This mod-thai eatery is crank­ing up the vol­ume serv­ing In­sta­gram-wor­thy fare washed down with cool ‘rock­tails’

Sunday Herald Sun - Stellar - - Eat Out -


IT’S the loud­est thing to hit sleepy Hawks­burn vil­lage. It’s cer­tainly the bright­est. And, judg­ing by the full house this cold, mid­week night, right now it’s also the hottest.

Rock Sugar is the lat­est venue adding to the grow­ing canon of funky panAsian din­ers that have taken the city by storm. Here, with Kam Mc­manamey on the woks, it’s a mod-thai, share-plate af­fair bathed in neon pur­ple. The Spo­tify mix gets the party started with Mariah Carey’s Emo­tions, while the bub­ble cup ma­chine helps it along with #rock­tails mak­ing boozy he­roes of ly­chee, co­conut, ginger and pan­dan.

Mc­manamey (ex-bang­pop and Bother­ambo) is a dab hand at turn­ing chilli-fired Thai flavours into cooler zingy ver­sions that keep the crowds com­ing back for more.

Dishes such as the mas­saman spring rolls, where Flin­ders Is­land lamb cooked down into co­conut-sticky sub­mis­sion is wrapped in a thick pas­try blan­ket, might not be au­then­tic, but they’re most cer­tainly tasty and high­light a fo­cus on prime pro­duce worlds away from the streets of Bangkok.

Chilli caramel-driz­zled chicken ribs fried to a crunch make good friends with a frosty Singha beer poured on tap, while one-bite won­ders to start in­clude vi­brant smoked ocean trout spiked with kaf­fir lime and dot­ted with roe on a be­tel leaf – ready to wrap and roll.

Mc­manamey’s mas­saman curry is gen­er­ous with chunks of slow-cooked beef, his red duck even bet­ter for those seek­ing some heat, but it’s the baby snap­per, crunchy coated and stand­ing to at­ten­tion bar­ing its fangs for the cam­era, that’s the menu’s real In­sta-hit.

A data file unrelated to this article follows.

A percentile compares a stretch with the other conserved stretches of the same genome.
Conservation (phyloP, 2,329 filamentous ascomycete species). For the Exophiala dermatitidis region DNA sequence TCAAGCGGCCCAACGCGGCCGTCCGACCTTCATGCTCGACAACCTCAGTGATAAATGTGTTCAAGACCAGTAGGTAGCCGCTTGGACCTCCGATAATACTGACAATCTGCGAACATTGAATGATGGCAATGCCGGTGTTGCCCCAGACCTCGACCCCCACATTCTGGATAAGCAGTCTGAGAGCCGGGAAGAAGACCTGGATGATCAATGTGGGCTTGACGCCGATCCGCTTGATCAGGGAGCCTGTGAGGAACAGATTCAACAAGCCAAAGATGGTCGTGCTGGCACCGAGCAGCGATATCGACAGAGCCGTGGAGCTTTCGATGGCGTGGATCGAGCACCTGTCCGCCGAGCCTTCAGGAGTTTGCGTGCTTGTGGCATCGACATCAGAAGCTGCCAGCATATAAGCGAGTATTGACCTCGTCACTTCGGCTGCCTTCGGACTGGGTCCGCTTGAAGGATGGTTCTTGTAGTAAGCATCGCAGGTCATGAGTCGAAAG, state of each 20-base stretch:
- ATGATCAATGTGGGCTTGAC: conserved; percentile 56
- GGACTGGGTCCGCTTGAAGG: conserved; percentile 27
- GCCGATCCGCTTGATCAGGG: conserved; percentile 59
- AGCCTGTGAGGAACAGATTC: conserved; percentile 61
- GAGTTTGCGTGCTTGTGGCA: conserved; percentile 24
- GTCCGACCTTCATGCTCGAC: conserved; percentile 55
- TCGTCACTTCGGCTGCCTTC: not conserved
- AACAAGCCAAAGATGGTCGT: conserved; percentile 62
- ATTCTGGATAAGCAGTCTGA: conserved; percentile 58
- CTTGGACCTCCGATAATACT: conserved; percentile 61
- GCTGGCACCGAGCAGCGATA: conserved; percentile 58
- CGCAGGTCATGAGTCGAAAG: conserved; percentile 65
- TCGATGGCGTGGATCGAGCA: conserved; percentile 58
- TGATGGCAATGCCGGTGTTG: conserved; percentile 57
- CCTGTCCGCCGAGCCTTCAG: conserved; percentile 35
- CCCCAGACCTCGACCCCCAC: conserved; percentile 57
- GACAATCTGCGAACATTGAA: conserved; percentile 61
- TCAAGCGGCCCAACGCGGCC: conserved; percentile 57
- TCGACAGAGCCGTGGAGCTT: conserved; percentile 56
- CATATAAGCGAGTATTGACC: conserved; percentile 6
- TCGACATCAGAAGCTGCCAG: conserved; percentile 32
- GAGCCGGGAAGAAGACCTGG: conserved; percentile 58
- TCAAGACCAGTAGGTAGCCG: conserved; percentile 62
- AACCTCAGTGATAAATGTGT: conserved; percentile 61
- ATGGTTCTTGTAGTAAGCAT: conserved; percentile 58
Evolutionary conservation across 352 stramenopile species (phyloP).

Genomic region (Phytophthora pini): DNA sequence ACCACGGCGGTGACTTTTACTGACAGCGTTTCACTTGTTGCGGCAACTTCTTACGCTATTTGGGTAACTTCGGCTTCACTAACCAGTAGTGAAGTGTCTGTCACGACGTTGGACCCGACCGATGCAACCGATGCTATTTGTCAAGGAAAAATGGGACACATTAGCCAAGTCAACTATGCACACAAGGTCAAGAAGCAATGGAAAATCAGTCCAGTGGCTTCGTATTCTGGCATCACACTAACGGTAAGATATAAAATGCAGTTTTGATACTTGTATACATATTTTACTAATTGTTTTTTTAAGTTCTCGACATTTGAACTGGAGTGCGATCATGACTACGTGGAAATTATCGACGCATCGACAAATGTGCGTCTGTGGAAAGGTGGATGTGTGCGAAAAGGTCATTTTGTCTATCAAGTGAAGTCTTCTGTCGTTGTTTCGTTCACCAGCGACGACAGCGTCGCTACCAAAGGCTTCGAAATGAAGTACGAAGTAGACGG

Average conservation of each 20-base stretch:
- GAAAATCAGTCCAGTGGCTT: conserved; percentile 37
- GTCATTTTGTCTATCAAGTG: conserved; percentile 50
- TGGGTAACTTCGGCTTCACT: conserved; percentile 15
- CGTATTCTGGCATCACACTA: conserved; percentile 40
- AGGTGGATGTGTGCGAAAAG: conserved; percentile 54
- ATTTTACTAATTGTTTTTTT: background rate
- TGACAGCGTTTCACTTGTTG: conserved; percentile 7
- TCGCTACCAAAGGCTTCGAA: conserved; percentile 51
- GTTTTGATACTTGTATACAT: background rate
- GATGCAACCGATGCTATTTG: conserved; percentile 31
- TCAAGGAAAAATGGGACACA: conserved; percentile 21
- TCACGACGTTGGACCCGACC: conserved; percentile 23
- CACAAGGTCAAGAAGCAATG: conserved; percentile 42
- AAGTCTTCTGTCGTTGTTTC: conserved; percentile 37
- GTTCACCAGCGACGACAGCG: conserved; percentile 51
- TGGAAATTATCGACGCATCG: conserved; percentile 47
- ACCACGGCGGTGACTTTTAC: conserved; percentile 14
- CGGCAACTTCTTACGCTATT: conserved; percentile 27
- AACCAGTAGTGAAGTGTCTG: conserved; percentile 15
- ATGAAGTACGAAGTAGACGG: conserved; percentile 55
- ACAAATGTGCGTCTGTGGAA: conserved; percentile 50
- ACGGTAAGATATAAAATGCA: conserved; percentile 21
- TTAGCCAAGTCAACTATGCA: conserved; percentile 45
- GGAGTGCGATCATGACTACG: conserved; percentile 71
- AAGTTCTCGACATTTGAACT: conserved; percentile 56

When your mar­tini is frocked up with fairy floss, or comes as vod­kadriz­zled choco­late sor­bet spiked with scud chilli, you know Rock Sugar has fun times writ large, which the bub­bly staff help de­liver. It’s fun, it’s fast, it’s full. Hawks­burn is rock­ing.

LA DOLCE vita, Ital­ian for “the sweet life”, is not merely the name of Sil­via Col­loca’s new cook­book, but a seem­ingly ac­cu­rate way to sum up her life.

The opera singer, ac­tor, food blogger, au­thor, TV host, wife to ac­claimed ac­tor Richard Roxburgh and mother of two young boys is what could be de­scribed as the ul­ti­mate over­achiever. Her quiver of tal­ents is so vast that it could ren­der some peo­ple en­vi­ous – that is, if she wasn’t so damned like­able.

“Ev­ery­body is made of so many mil­lion things that they do. I think I just made it a point to let everyone know that I do them, which wasn’t very hum­ble of me,” the raven-haired Ital­ian beauty says with a coy smile.

“But I just want to do more and to be given the op­por­tu­nity to do them pro­fes­sion­ally and I never want to choose.”

Re­fresh­ingly hon­est, sidesplit­tingly funny and brac­ingly au­then­tic, Col­loca could bring a buzz to any­thing.

No doubt it is her ef­fer­ves­cent na­ture that has led to a string of new projects of late.

She’s just fin­ished star­ring as the Wicked Queen in an Opera Queens­land pro­duc­tion of Snow White at Bris­bane’s La Boite the­atre, wrapped film­ing on her new ABC food se­ries, Sil­via’s Ital­ian Ta­ble, and re­leased her third cook­book, La Dolce Vita, which hits shelves to­mor­row.

But the 40-year-old ad­mits that hav­ing her fin­gers in so many pies means, oc­ca­sion­ally, one of those dig­its gets burnt.

“It doesn’t al­ways trans­late to a very sweet life be­cause I lose it quite of­ten,” the mum to Raphael, 9, and Miro, 5, says with a giddy laugh.

Home for the fam­ily is Sydney’s North­ern Beaches. The cou­ple met on the set of 2004 movie, Van Helsing. Roxburgh played Drac­ula and she was his bride.

“Both Richard and I, we think we’re the worst school par­ents ever,” she VINO PAR­ADISO Sil­via Col­loca does it all – cook, TV pre­sen­ter, ac­tor, singer, au­thor and mum.

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